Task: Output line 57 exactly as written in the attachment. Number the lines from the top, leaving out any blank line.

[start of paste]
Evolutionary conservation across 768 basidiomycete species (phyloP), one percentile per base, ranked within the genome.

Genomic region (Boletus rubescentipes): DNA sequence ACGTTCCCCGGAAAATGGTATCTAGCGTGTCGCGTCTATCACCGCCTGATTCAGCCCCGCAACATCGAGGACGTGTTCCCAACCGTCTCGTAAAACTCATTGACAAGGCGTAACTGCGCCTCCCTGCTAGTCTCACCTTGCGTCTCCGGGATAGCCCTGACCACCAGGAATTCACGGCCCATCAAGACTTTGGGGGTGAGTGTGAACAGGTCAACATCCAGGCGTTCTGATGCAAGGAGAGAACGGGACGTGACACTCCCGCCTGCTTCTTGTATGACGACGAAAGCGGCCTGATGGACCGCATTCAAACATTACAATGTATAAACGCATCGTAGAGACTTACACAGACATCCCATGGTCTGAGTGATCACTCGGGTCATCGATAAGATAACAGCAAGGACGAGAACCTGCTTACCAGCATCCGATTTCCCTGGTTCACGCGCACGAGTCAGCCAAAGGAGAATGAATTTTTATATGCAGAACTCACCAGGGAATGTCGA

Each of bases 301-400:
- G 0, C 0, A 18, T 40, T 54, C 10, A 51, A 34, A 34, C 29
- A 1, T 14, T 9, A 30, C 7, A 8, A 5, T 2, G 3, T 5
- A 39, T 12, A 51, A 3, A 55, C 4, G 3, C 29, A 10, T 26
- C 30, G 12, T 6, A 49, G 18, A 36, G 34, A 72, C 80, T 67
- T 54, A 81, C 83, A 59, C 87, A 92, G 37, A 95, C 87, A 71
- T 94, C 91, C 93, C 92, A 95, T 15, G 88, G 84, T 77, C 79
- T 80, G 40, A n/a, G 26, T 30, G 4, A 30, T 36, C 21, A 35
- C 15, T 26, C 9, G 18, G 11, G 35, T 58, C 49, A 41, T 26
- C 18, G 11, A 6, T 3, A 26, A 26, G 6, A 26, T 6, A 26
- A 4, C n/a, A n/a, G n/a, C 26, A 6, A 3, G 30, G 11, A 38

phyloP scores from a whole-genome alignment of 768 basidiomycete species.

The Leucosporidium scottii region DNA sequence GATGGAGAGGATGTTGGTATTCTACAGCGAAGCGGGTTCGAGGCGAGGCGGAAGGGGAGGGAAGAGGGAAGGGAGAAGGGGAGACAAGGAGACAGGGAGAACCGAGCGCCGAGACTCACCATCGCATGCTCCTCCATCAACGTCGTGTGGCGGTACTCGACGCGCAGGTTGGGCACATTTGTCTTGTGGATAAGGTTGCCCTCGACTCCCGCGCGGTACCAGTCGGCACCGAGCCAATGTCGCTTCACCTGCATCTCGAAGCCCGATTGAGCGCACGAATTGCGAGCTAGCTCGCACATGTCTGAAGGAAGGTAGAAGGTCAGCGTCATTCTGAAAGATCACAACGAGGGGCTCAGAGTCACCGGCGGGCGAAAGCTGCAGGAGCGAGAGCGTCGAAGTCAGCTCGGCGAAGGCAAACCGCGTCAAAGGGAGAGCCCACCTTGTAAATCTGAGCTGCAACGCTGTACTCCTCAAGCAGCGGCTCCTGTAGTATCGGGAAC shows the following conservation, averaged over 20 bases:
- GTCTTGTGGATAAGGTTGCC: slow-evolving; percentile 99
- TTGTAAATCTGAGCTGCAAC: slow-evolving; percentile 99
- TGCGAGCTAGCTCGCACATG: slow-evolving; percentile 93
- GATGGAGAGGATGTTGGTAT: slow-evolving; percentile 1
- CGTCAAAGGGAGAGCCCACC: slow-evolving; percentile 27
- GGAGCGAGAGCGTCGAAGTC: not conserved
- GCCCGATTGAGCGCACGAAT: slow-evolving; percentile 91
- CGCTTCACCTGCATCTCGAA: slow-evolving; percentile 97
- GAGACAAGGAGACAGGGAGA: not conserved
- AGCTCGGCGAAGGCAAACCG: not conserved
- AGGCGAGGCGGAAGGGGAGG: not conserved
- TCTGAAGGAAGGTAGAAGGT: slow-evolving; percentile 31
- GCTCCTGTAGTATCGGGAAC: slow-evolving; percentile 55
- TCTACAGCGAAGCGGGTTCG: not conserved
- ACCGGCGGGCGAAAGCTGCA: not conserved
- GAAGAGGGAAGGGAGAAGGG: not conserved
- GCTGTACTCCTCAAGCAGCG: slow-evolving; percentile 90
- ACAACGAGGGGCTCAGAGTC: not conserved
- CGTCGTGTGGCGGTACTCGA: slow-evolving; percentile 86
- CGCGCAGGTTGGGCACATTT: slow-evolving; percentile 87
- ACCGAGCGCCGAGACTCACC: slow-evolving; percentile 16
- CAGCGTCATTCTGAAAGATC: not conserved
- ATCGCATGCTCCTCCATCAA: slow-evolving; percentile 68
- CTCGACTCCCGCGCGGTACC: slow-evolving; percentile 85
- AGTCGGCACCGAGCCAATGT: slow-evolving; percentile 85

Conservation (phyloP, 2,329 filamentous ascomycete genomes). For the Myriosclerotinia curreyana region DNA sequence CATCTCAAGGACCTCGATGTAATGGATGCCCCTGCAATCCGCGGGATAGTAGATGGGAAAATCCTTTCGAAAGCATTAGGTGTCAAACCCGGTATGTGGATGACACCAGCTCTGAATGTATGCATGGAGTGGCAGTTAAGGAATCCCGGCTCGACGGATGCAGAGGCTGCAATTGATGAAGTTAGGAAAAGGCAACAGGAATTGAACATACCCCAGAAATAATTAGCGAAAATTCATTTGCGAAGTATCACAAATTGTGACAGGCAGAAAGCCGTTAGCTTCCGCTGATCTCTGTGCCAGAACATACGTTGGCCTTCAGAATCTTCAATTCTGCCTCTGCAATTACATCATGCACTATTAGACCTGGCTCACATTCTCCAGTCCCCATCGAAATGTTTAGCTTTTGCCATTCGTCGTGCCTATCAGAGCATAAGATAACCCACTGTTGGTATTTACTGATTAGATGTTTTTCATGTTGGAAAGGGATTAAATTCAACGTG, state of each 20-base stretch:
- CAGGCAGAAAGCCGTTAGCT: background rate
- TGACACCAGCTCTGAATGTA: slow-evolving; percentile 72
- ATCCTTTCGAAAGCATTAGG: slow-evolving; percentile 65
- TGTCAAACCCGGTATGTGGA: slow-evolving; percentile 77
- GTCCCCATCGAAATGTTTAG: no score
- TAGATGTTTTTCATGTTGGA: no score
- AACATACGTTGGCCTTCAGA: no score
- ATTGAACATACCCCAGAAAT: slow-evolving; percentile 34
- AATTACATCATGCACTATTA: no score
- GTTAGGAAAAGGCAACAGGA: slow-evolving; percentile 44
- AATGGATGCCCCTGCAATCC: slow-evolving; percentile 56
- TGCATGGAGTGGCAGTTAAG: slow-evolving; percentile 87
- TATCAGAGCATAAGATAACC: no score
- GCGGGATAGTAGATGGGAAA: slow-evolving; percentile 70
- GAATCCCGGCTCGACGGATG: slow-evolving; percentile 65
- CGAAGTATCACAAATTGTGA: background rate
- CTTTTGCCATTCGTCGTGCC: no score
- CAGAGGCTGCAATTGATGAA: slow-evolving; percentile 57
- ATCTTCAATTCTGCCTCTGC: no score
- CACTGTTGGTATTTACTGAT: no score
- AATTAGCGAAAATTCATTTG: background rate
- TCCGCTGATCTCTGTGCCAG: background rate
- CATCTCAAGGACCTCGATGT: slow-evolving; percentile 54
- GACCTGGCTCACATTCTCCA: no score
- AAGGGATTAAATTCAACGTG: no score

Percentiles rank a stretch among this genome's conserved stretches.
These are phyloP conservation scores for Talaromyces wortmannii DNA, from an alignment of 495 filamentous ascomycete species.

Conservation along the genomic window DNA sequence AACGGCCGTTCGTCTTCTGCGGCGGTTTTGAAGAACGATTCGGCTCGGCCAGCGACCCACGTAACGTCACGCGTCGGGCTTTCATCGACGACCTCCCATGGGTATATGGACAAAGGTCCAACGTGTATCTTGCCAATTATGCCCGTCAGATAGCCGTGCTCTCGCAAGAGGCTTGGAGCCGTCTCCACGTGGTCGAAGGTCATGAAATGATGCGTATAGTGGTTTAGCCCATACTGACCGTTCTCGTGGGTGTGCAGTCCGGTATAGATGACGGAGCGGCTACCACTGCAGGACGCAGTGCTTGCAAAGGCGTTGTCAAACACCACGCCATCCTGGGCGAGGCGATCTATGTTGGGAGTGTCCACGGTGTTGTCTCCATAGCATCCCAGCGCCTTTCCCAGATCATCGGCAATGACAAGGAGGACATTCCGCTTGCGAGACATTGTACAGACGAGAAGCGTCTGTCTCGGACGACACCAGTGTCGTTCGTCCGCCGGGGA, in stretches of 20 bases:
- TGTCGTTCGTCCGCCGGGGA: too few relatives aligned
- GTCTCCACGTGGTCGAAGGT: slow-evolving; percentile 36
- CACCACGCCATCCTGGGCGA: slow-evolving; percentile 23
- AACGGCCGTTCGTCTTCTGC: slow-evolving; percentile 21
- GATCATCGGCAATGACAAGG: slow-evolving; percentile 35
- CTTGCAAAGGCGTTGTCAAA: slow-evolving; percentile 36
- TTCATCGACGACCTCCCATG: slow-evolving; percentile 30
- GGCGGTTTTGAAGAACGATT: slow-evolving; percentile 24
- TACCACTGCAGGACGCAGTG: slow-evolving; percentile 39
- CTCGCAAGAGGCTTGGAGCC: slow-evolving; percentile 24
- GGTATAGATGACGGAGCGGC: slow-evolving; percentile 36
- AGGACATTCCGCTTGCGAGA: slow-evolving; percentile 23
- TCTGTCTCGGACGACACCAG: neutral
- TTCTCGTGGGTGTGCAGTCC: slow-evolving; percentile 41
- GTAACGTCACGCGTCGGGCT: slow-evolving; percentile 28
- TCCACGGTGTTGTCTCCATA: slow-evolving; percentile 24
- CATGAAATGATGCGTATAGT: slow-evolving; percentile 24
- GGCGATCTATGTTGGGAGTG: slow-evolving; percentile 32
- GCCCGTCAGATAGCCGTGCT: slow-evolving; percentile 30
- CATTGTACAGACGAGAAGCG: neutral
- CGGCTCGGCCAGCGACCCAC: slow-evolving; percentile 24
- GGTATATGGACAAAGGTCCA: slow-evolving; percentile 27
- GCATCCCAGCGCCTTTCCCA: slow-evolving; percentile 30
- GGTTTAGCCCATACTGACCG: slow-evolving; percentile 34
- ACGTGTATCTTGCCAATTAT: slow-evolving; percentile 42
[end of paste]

- CGAAGTATCACAAATTGTGA: background rate